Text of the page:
THUNDER BAY – Building with wood makes sense. It’s a fact; wood-frame construction has been the preferential construction option for millions of homeowners throughout North America for decades. From the historical days when settlers relied on the bounty of the land for their shelter and food, to modern-day advances that have seen the wood products industry grow in sophistication, wood has and always will be a safe and affordable option for construction.
For Canadians looking to build, watching the images of destruction in the Napa Valley in California where brick fell off many buildings, the flexibility of wood as a construction material is obvious.
Advances in building technology and research, coupled with the rigorous five-year process for building code changes, should re-assure each Canadian that safety is of the utmost importance for each building material and for each decision made at the building code level. If a building does not meet code, it does not get built – regardless of the material used!
Canadian Wood Council President Michael Giroux says, “Putting forward code change requests to increase the height limits for wood buildings is not about risking lives, it’s about breaking down the mis-perceptions and barriers that exist regarding the capacity of wood products in modern construction and leveling the playing field for all building materials. The truth is, all building materials have pros and cons, and all buildings are susceptible to the kinds of devastation such as earthquakes or fire. So when competing materials imply that wood is ‘unsafe’, are they advocating for Canadians or their own market share?”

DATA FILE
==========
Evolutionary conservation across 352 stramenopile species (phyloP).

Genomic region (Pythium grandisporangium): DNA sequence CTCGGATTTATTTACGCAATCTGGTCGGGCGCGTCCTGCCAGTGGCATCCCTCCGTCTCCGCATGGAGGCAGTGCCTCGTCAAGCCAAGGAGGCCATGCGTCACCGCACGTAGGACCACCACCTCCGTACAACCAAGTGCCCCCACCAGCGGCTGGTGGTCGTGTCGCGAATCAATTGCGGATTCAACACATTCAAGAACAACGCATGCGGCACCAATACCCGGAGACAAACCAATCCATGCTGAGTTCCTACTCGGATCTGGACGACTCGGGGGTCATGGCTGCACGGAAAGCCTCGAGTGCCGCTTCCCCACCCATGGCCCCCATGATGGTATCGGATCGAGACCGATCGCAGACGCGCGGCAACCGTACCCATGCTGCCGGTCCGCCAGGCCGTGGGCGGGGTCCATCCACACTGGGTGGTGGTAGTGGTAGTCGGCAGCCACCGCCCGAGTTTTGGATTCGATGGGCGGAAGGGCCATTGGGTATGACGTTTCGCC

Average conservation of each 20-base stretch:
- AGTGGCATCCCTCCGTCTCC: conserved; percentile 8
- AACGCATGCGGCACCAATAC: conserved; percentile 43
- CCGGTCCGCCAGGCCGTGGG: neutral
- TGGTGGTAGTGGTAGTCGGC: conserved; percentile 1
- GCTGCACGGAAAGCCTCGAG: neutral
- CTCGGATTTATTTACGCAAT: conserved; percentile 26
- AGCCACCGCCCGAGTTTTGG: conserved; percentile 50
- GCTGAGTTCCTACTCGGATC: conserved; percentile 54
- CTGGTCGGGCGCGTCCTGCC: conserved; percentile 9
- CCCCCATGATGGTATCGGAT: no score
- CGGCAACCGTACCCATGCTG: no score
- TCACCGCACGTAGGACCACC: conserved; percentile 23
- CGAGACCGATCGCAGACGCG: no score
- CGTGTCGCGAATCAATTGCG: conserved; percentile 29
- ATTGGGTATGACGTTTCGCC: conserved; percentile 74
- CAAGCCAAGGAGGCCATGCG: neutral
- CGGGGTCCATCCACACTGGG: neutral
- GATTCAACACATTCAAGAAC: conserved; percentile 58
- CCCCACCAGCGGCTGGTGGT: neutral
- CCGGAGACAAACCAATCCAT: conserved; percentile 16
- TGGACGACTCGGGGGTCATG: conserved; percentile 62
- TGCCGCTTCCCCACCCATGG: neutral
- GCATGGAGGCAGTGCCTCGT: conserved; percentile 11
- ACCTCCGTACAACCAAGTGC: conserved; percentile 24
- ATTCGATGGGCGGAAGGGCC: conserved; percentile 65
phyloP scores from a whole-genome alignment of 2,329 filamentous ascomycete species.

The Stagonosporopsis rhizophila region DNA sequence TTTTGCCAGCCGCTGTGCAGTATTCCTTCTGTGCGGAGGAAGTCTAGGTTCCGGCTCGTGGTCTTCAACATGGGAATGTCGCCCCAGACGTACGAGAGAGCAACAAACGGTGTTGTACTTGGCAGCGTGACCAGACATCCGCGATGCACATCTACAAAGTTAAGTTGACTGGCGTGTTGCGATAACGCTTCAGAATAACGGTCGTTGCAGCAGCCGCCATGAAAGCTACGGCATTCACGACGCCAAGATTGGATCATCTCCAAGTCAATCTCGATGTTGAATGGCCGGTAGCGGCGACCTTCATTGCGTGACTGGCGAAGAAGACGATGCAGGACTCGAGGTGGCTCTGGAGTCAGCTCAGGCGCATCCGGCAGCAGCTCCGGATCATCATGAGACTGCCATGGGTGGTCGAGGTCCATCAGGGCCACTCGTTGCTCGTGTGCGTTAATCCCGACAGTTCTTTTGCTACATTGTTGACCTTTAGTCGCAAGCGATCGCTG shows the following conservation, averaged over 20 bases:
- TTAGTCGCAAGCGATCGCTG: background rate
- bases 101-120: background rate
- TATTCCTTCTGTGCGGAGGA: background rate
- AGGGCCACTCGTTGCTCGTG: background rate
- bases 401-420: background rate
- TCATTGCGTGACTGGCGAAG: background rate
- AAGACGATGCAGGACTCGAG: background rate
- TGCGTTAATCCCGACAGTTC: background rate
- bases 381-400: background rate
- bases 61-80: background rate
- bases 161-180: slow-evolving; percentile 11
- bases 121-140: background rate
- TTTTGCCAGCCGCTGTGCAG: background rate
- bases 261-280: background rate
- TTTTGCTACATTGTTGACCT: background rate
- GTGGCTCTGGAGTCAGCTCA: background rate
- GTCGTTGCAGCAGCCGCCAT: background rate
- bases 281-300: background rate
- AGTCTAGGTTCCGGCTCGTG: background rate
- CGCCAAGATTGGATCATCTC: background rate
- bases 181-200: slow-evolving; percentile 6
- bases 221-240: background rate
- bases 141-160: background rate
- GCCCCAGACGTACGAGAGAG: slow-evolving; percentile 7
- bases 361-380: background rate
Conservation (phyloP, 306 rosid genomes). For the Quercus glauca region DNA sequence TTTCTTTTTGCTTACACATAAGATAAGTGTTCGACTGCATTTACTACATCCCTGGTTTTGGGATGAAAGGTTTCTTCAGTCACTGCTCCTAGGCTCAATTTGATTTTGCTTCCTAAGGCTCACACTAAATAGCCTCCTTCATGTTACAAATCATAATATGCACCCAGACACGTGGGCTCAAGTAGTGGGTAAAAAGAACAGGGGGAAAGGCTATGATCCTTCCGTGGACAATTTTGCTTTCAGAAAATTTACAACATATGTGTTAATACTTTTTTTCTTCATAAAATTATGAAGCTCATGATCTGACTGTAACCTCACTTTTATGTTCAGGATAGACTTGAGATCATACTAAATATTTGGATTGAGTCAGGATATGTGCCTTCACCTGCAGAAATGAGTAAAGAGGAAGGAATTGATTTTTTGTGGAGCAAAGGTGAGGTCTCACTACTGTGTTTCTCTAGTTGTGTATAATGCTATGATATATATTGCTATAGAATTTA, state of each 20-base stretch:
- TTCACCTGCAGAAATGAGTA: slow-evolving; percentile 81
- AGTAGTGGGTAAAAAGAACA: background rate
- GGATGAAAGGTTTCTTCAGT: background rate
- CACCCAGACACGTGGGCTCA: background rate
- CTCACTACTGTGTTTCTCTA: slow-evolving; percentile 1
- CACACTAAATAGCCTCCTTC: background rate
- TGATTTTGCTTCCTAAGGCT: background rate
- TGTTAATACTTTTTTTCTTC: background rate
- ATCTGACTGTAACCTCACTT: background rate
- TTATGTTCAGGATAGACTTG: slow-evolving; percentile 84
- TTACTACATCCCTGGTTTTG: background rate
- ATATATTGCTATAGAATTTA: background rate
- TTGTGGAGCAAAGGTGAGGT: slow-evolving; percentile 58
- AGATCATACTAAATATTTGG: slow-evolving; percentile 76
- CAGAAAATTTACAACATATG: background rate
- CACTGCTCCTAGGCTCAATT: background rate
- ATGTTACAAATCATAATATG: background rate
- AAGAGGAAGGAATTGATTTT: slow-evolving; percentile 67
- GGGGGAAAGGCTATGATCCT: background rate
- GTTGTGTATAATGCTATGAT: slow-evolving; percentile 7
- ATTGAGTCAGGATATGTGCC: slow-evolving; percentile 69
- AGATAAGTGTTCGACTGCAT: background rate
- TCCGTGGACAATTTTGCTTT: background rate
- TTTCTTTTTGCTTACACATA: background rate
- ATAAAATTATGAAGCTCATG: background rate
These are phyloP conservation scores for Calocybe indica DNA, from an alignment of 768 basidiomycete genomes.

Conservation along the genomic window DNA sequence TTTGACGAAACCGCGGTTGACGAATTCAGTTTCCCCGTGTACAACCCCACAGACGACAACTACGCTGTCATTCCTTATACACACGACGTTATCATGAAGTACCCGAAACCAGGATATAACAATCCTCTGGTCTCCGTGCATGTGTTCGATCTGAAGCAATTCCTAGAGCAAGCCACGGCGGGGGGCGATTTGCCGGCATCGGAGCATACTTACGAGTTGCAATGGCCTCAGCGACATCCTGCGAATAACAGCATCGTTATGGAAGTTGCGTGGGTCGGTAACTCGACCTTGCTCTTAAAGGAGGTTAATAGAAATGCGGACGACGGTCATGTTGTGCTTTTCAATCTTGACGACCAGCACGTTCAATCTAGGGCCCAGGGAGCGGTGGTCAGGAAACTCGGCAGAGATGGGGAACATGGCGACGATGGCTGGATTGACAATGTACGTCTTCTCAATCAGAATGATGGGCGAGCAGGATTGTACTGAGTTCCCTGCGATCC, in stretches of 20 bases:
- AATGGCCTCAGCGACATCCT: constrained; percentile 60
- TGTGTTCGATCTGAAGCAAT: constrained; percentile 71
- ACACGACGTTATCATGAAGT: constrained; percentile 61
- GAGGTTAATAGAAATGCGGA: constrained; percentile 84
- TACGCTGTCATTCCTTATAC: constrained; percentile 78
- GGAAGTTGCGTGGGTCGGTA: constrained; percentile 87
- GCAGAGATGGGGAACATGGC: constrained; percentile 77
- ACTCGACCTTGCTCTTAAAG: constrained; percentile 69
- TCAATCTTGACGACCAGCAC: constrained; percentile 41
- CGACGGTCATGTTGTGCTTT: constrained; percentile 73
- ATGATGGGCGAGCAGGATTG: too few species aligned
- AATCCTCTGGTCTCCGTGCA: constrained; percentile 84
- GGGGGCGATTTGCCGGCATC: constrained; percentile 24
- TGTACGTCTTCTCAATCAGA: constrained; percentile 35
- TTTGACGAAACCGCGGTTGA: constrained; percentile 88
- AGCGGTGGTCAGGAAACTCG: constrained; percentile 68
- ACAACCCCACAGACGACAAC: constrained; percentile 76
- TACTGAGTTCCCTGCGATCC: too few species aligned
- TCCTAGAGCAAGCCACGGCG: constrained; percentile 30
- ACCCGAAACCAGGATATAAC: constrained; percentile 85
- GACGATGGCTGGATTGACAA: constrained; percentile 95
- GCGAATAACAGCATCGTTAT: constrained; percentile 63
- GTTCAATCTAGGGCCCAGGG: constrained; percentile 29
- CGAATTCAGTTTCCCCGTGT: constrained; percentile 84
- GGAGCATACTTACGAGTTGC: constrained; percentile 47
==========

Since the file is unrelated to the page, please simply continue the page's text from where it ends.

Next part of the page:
A February 2014 report “Fire Outcomes in Residential Fires by General Construction Type,” released by the University of the Fraser Valley in British Columbia, challenged the general belief that completed buildings built predominantly with steel or concrete are significantly safer in a fire than those built predominantly with wood. Comparing the outcomes of fires in residential buildings constructed with wood, steel or concrete showed little to no difference in extent of fire spread or death and injury rates for buildings equipped with sprinkler systems and smoke alarms.”Canada’s wood products industry continues to develop innovative building products and improved building systems that are designed to meet the rigorous standards of the National Building Code of Canada,” added Giroux. “At the end of the day, it is the discretion of each Municipality to make decisions about the infrastructure options that are best suited for their communities – we’re simply expanding their options.”